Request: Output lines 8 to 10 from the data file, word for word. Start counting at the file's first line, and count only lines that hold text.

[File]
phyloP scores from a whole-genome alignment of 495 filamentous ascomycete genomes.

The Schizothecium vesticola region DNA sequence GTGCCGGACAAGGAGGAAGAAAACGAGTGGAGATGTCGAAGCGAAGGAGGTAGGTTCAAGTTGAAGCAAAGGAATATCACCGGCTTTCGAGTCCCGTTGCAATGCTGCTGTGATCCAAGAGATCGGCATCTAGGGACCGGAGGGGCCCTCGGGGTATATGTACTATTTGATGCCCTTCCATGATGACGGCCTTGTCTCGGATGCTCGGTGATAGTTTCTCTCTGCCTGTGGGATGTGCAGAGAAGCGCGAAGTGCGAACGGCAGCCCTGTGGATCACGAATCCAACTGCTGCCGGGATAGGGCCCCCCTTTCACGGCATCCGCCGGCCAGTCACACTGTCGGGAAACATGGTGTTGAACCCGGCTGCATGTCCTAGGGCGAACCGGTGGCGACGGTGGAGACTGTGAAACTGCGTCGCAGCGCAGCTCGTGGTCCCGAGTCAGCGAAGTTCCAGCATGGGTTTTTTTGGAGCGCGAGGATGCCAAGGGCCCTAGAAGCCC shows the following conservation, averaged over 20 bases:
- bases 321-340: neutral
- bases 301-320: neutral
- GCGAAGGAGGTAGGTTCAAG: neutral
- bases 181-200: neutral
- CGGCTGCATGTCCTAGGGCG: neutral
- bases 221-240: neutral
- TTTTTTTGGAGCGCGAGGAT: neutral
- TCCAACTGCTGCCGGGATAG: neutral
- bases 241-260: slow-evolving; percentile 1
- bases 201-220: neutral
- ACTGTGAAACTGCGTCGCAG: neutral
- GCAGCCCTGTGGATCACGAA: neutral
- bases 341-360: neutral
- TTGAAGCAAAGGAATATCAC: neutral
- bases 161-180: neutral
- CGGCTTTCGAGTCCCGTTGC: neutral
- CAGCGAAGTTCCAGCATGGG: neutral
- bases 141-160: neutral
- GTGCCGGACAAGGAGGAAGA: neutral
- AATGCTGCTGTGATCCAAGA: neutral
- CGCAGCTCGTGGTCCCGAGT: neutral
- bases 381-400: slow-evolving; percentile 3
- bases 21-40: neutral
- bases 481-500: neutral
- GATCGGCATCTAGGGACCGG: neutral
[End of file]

- bases 221-240: neutral
- TTTTTTTGGAGCGCGAGGAT: neutral
- TCCAACTGCTGCCGGGATAG: neutral